“…leasehold improvements and fixtures upon the demised premises and which in any manner are or shall be attached to the floors, walls, ceiling or roof of the demised premises shall, upon commencement date, become the sole property of the landlord…”

This provision of Section 21 was a standard form clause which originally contained exceptions for trade or tenant’s fixtures that were to be listed in a schedule to the lease but in this respect the exception had been struck out by the parties and the schedule thus intentionally left blank. By acting in this manner, the learned justice concluded that the parties had made the spray booth and the racking to become property of the land lord which could only be removed by the tenant with the landlord’s permission but which in this case was refused by the landlord. This arrangement which was freely agreed to by the parties was considered by the court to have reversed the common law position and the court thus accordingly dismissed Clemmer’s case.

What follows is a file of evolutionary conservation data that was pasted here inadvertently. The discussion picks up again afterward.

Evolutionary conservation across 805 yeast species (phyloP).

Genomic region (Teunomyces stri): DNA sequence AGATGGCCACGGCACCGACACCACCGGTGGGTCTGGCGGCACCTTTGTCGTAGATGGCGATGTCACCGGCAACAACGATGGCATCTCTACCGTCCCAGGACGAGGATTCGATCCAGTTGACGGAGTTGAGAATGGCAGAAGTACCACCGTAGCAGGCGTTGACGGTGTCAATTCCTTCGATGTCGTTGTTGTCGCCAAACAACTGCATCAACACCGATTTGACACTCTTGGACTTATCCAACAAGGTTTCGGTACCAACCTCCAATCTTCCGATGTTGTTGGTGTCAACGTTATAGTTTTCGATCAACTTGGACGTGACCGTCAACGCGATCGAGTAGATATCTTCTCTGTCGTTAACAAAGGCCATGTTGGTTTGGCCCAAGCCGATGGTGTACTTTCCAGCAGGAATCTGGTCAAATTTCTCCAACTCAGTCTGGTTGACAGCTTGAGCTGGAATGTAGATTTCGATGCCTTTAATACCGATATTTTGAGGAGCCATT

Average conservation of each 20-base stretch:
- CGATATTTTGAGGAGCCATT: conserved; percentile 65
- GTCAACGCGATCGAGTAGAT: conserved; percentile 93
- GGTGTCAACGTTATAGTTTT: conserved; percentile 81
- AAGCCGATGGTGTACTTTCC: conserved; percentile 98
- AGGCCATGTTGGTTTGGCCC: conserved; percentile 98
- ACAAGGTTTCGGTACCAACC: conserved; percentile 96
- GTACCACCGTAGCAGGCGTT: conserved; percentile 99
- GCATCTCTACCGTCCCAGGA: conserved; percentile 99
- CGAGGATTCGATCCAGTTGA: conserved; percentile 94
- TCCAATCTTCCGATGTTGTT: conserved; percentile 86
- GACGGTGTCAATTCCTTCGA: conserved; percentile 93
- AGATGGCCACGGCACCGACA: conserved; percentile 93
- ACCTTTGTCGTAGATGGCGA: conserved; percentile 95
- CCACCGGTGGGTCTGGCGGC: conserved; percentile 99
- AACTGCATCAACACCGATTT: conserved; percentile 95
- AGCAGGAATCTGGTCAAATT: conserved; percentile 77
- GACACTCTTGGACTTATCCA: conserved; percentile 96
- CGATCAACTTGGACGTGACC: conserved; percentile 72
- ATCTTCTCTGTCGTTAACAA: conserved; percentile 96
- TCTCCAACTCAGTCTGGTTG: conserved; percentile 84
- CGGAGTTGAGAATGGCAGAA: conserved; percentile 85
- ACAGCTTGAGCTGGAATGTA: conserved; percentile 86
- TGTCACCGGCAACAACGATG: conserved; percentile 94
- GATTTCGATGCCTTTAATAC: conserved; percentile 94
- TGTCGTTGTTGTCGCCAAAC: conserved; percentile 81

Another case which similarly followed this position was that of Vopak Terminal Darwin Pty Ltd v Natural Fuels Darwin Pty Ltd (subject to Deed of Company Arrangement)[2009] FCA 742) a where Natural Fuels Darwin Pty Ltd had built a large industrial bio diesel plant on land it had sub-leased from Vopak Terminal Darwin Pty Ltd and the plant included buildings, cooling towers, pipe work, distillation columns and underground tanks which cost more than United States Dollars Eighty Million US$80,000,000.00). Under the lease provision dealing with fixtures provided in clause 13.1, it was agreed to by the parties that on or before the lease termination date, Natural Fuels Darwin Pty Ltd would at its own cost remove those fixtures and all facilities associated with the plant’s installation from the premises from the property. Further Clause 13.2 of the same provided that if Natural Fuels were not to remove its property within three months of the termination date then Vopak could remove Natural Fuel’s property and dispose it at the cost and the risk of Natural Fuels or deal with those properties as if it were theirs. The lease eventually got terminated after Natural Fuels went into administration. Vopak on its part reminded Natural Fuels’ administrator on the terms of the lease agreement which required the removal of the fixtures within three months of the termination of the lease. Furthermore Vopak even gave Natural Fuel’s administrator an extra extension of time to sell the fixtures but no action was taken with even the extended time running out. Vopak was thus forced to apply to court for a declaration that it had the right to deal with Natural Fuel’s Property as if they were its property and indeed the court held that it could deal with Natural Fuel’s property as if it were its own property on the basis of the lease agreement holding that anything fixed to the land became part of the land and would remain so until it was detached from the land and that since Natural Fuels did not exercise its right to detach its fixtures and property from the land within the time provided then those fixtures became those of the landlord as the tenant right to detach a fixture from a leased land was an exception to its obligation to deliver up to the landlord everything that has become part of the land and thus since Natural Fuels did not remove its fixtures within the time provided in the sub-lease (and as extended by agreement it ceased to be entitled to remove them and was therefore not entitled to interfere with their sale by Vopak.